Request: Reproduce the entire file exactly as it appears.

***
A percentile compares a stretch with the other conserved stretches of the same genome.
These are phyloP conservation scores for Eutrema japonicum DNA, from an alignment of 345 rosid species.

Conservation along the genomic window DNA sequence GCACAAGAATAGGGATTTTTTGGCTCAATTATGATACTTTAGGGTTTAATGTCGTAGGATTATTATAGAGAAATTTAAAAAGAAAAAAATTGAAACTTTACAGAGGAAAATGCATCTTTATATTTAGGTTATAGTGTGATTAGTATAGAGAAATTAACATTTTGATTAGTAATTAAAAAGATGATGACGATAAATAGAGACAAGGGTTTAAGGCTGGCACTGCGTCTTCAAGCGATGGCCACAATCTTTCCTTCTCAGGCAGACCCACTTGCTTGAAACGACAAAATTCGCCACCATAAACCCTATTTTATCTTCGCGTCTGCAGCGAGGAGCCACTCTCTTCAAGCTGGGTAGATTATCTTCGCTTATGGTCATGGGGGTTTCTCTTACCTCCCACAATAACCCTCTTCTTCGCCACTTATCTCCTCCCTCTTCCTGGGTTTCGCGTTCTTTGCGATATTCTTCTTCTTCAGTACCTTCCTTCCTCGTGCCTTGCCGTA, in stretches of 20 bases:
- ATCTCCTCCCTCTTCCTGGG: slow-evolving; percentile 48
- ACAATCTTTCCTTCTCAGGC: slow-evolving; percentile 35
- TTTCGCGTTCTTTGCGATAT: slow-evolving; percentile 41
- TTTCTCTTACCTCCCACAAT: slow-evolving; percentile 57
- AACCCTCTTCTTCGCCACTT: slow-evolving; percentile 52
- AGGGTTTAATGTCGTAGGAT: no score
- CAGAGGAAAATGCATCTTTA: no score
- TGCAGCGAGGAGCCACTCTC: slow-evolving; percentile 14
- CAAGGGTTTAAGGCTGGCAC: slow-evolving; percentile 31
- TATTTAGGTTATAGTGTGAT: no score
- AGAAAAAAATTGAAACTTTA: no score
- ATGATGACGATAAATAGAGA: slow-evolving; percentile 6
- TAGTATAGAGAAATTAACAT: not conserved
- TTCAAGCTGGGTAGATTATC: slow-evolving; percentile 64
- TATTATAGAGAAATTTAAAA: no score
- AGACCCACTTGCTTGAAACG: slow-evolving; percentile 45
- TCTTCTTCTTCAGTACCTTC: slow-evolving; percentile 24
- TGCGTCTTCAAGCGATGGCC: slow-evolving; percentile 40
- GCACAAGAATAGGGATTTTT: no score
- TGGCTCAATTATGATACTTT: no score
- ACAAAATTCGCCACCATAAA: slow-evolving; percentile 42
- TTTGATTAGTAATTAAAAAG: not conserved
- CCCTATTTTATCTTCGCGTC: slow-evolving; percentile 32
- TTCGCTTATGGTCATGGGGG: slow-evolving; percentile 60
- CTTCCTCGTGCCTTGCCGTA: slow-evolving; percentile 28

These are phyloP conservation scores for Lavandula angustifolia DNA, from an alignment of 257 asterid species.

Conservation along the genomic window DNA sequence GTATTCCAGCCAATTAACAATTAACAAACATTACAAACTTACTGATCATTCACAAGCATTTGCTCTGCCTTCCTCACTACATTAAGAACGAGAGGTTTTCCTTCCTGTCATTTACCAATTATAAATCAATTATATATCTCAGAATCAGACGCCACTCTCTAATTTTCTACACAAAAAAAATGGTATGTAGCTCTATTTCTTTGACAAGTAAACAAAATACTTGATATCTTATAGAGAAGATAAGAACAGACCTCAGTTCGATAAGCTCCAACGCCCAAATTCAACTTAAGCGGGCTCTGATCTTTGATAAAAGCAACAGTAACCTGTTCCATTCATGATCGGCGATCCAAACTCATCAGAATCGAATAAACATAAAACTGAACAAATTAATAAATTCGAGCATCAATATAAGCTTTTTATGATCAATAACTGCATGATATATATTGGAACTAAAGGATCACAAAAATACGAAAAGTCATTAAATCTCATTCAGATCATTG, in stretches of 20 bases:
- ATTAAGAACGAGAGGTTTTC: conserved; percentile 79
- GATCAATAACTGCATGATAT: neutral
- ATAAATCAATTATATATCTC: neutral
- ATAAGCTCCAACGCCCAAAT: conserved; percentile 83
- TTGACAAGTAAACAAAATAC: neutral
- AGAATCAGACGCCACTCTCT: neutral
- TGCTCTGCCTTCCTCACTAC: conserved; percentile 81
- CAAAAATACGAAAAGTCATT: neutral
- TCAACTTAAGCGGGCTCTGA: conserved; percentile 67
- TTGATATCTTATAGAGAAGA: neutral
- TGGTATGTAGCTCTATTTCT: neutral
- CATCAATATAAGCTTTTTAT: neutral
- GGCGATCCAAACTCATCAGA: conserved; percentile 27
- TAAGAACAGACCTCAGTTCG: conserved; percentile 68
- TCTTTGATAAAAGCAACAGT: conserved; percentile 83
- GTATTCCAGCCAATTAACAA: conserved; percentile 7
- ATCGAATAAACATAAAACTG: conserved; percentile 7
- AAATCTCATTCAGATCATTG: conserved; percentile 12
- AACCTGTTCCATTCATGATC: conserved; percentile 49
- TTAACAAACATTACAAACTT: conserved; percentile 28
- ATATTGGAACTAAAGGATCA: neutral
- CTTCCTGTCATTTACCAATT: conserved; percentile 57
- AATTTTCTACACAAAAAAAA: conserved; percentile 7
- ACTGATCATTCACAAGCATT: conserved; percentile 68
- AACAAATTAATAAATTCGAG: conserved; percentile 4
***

A percentile compares a stretch with the other conserved stretches of the same genome.
These are phyloP conservation scores for Eutrema japonicum DNA, from an alignment of 345 rosid species.

Conservation along the genomic window DNA sequence GCACAAGAATAGGGATTTTTTGGCTCAATTATGATACTTTAGGGTTTAATGTCGTAGGATTATTATAGAGAAATTTAAAAAGAAAAAAATTGAAACTTTACAGAGGAAAATGCATCTTTATATTTAGGTTATAGTGTGATTAGTATAGAGAAATTAACATTTTGATTAGTAATTAAAAAGATGATGACGATAAATAGAGACAAGGGTTTAAGGCTGGCACTGCGTCTTCAAGCGATGGCCACAATCTTTCCTTCTCAGGCAGACCCACTTGCTTGAAACGACAAAATTCGCCACCATAAACCCTATTTTATCTTCGCGTCTGCAGCGAGGAGCCACTCTCTTCAAGCTGGGTAGATTATCTTCGCTTATGGTCATGGGGGTTTCTCTTACCTCCCACAATAACCCTCTTCTTCGCCACTTATCTCCTCCCTCTTCCTGGGTTTCGCGTTCTTTGCGATATTCTTCTTCTTCAGTACCTTCCTTCCTCGTGCCTTGCCGTA, in stretches of 20 bases:
- ATCTCCTCCCTCTTCCTGGG: slow-evolving; percentile 48
- ACAATCTTTCCTTCTCAGGC: slow-evolving; percentile 35
- TTTCGCGTTCTTTGCGATAT: slow-evolving; percentile 41
- TTTCTCTTACCTCCCACAAT: slow-evolving; percentile 57
- AACCCTCTTCTTCGCCACTT: slow-evolving; percentile 52
- AGGGTTTAATGTCGTAGGAT: no score
- CAGAGGAAAATGCATCTTTA: no score
- TGCAGCGAGGAGCCACTCTC: slow-evolving; percentile 14
- CAAGGGTTTAAGGCTGGCAC: slow-evolving; percentile 31
- TATTTAGGTTATAGTGTGAT: no score
- AGAAAAAAATTGAAACTTTA: no score
- ATGATGACGATAAATAGAGA: slow-evolving; percentile 6
- TAGTATAGAGAAATTAACAT: not conserved
- TTCAAGCTGGGTAGATTATC: slow-evolving; percentile 64
- TATTATAGAGAAATTTAAAA: no score
- AGACCCACTTGCTTGAAACG: slow-evolving; percentile 45
- TCTTCTTCTTCAGTACCTTC: slow-evolving; percentile 24
- TGCGTCTTCAAGCGATGGCC: slow-evolving; percentile 40
- GCACAAGAATAGGGATTTTT: no score
- TGGCTCAATTATGATACTTT: no score
- ACAAAATTCGCCACCATAAA: slow-evolving; percentile 42
- TTTGATTAGTAATTAAAAAG: not conserved
- CCCTATTTTATCTTCGCGTC: slow-evolving; percentile 32
- TTCGCTTATGGTCATGGGGG: slow-evolving; percentile 60
- CTTCCTCGTGCCTTGCCGTA: slow-evolving; percentile 28

These are phyloP conservation scores for Lavandula angustifolia DNA, from an alignment of 257 asterid species.

Conservation along the genomic window DNA sequence GTATTCCAGCCAATTAACAATTAACAAACATTACAAACTTACTGATCATTCACAAGCATTTGCTCTGCCTTCCTCACTACATTAAGAACGAGAGGTTTTCCTTCCTGTCATTTACCAATTATAAATCAATTATATATCTCAGAATCAGACGCCACTCTCTAATTTTCTACACAAAAAAAATGGTATGTAGCTCTATTTCTTTGACAAGTAAACAAAATACTTGATATCTTATAGAGAAGATAAGAACAGACCTCAGTTCGATAAGCTCCAACGCCCAAATTCAACTTAAGCGGGCTCTGATCTTTGATAAAAGCAACAGTAACCTGTTCCATTCATGATCGGCGATCCAAACTCATCAGAATCGAATAAACATAAAACTGAACAAATTAATAAATTCGAGCATCAATATAAGCTTTTTATGATCAATAACTGCATGATATATATTGGAACTAAAGGATCACAAAAATACGAAAAGTCATTAAATCTCATTCAGATCATTG, in stretches of 20 bases:
- ATTAAGAACGAGAGGTTTTC: conserved; percentile 79
- GATCAATAACTGCATGATAT: neutral
- ATAAATCAATTATATATCTC: neutral
- ATAAGCTCCAACGCCCAAAT: conserved; percentile 83
- TTGACAAGTAAACAAAATAC: neutral
- AGAATCAGACGCCACTCTCT: neutral
- TGCTCTGCCTTCCTCACTAC: conserved; percentile 81
- CAAAAATACGAAAAGTCATT: neutral
- TCAACTTAAGCGGGCTCTGA: conserved; percentile 67
- TTGATATCTTATAGAGAAGA: neutral
- TGGTATGTAGCTCTATTTCT: neutral
- CATCAATATAAGCTTTTTAT: neutral
- GGCGATCCAAACTCATCAGA: conserved; percentile 27
- TAAGAACAGACCTCAGTTCG: conserved; percentile 68
- TCTTTGATAAAAGCAACAGT: conserved; percentile 83
- GTATTCCAGCCAATTAACAA: conserved; percentile 7
- ATCGAATAAACATAAAACTG: conserved; percentile 7
- AAATCTCATTCAGATCATTG: conserved; percentile 12
- AACCTGTTCCATTCATGATC: conserved; percentile 49
- TTAACAAACATTACAAACTT: conserved; percentile 28
- ATATTGGAACTAAAGGATCA: neutral
- CTTCCTGTCATTTACCAATT: conserved; percentile 57
- AATTTTCTACACAAAAAAAA: conserved; percentile 7
- ACTGATCATTCACAAGCATT: conserved; percentile 68
- AACAAATTAATAAATTCGAG: conserved; percentile 4